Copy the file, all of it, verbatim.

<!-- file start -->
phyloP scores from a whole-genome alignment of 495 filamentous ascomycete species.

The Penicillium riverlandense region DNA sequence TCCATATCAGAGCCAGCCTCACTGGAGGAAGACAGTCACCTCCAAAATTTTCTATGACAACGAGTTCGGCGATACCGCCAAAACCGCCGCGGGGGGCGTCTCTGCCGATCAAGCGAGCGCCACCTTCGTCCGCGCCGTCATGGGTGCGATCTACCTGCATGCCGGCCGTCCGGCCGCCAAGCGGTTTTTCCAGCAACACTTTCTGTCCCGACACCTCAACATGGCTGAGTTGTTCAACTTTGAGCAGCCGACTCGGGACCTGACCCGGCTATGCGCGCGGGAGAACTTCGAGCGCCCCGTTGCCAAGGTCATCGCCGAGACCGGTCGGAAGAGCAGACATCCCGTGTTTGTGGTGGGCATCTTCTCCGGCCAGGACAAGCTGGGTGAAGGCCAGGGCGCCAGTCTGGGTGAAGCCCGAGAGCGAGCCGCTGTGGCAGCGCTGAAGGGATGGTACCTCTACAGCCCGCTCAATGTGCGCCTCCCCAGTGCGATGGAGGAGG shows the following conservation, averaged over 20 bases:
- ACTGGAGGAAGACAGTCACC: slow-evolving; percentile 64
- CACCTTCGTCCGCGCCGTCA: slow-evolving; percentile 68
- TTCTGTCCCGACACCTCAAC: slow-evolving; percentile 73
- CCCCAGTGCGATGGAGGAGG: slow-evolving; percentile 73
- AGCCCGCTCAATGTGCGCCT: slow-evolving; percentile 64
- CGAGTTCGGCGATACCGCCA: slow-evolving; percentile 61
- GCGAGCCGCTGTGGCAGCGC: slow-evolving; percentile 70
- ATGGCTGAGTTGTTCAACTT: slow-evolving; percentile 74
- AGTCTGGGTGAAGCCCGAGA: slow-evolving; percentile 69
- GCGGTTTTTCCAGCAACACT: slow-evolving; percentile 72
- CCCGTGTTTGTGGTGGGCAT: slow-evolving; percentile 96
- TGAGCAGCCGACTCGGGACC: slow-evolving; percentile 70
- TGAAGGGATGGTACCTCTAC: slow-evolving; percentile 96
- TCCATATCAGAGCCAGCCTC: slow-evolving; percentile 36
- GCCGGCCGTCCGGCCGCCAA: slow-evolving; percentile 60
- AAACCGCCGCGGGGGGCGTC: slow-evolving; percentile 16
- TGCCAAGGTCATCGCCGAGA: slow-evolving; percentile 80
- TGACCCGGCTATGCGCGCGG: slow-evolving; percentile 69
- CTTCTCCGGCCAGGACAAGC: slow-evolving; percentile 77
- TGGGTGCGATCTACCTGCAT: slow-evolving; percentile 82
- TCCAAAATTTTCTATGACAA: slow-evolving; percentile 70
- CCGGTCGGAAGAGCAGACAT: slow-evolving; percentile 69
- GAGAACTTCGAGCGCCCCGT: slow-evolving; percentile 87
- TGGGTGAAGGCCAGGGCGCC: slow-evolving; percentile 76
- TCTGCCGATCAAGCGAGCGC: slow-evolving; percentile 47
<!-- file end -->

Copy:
phyloP scores from a whole-genome alignment of 495 filamentous ascomycete species.

The Penicillium riverlandense region DNA sequence TCCATATCAGAGCCAGCCTCACTGGAGGAAGACAGTCACCTCCAAAATTTTCTATGACAACGAGTTCGGCGATACCGCCAAAACCGCCGCGGGGGGCGTCTCTGCCGATCAAGCGAGCGCCACCTTCGTCCGCGCCGTCATGGGTGCGATCTACCTGCATGCCGGCCGTCCGGCCGCCAAGCGGTTTTTCCAGCAACACTTTCTGTCCCGACACCTCAACATGGCTGAGTTGTTCAACTTTGAGCAGCCGACTCGGGACCTGACCCGGCTATGCGCGCGGGAGAACTTCGAGCGCCCCGTTGCCAAGGTCATCGCCGAGACCGGTCGGAAGAGCAGACATCCCGTGTTTGTGGTGGGCATCTTCTCCGGCCAGGACAAGCTGGGTGAAGGCCAGGGCGCCAGTCTGGGTGAAGCCCGAGAGCGAGCCGCTGTGGCAGCGCTGAAGGGATGGTACCTCTACAGCCCGCTCAATGTGCGCCTCCCCAGTGCGATGGAGGAGG shows the following conservation, averaged over 20 bases:
- ACTGGAGGAAGACAGTCACC: slow-evolving; percentile 64
- CACCTTCGTCCGCGCCGTCA: slow-evolving; percentile 68
- TTCTGTCCCGACACCTCAAC: slow-evolving; percentile 73
- CCCCAGTGCGATGGAGGAGG: slow-evolving; percentile 73
- AGCCCGCTCAATGTGCGCCT: slow-evolving; percentile 64
- CGAGTTCGGCGATACCGCCA: slow-evolving; percentile 61
- GCGAGCCGCTGTGGCAGCGC: slow-evolving; percentile 70
- ATGGCTGAGTTGTTCAACTT: slow-evolving; percentile 74
- AGTCTGGGTGAAGCCCGAGA: slow-evolving; percentile 69
- GCGGTTTTTCCAGCAACACT: slow-evolving; percentile 72
- CCCGTGTTTGTGGTGGGCAT: slow-evolving; percentile 96
- TGAGCAGCCGACTCGGGACC: slow-evolving; percentile 70
- TGAAGGGATGGTACCTCTAC: slow-evolving; percentile 96
- TCCATATCAGAGCCAGCCTC: slow-evolving; percentile 36
- GCCGGCCGTCCGGCCGCCAA: slow-evolving; percentile 60
- AAACCGCCGCGGGGGGCGTC: slow-evolving; percentile 16
- TGCCAAGGTCATCGCCGAGA: slow-evolving; percentile 80
- TGACCCGGCTATGCGCGCGG: slow-evolving; percentile 69
- CTTCTCCGGCCAGGACAAGC: slow-evolving; percentile 77
- TGGGTGCGATCTACCTGCAT: slow-evolving; percentile 82
- TCCAAAATTTTCTATGACAA: slow-evolving; percentile 70
- CCGGTCGGAAGAGCAGACAT: slow-evolving; percentile 69
- GAGAACTTCGAGCGCCCCGT: slow-evolving; percentile 87
- TGGGTGAAGGCCAGGGCGCC: slow-evolving; percentile 76
- TCTGCCGATCAAGCGAGCGC: slow-evolving; percentile 47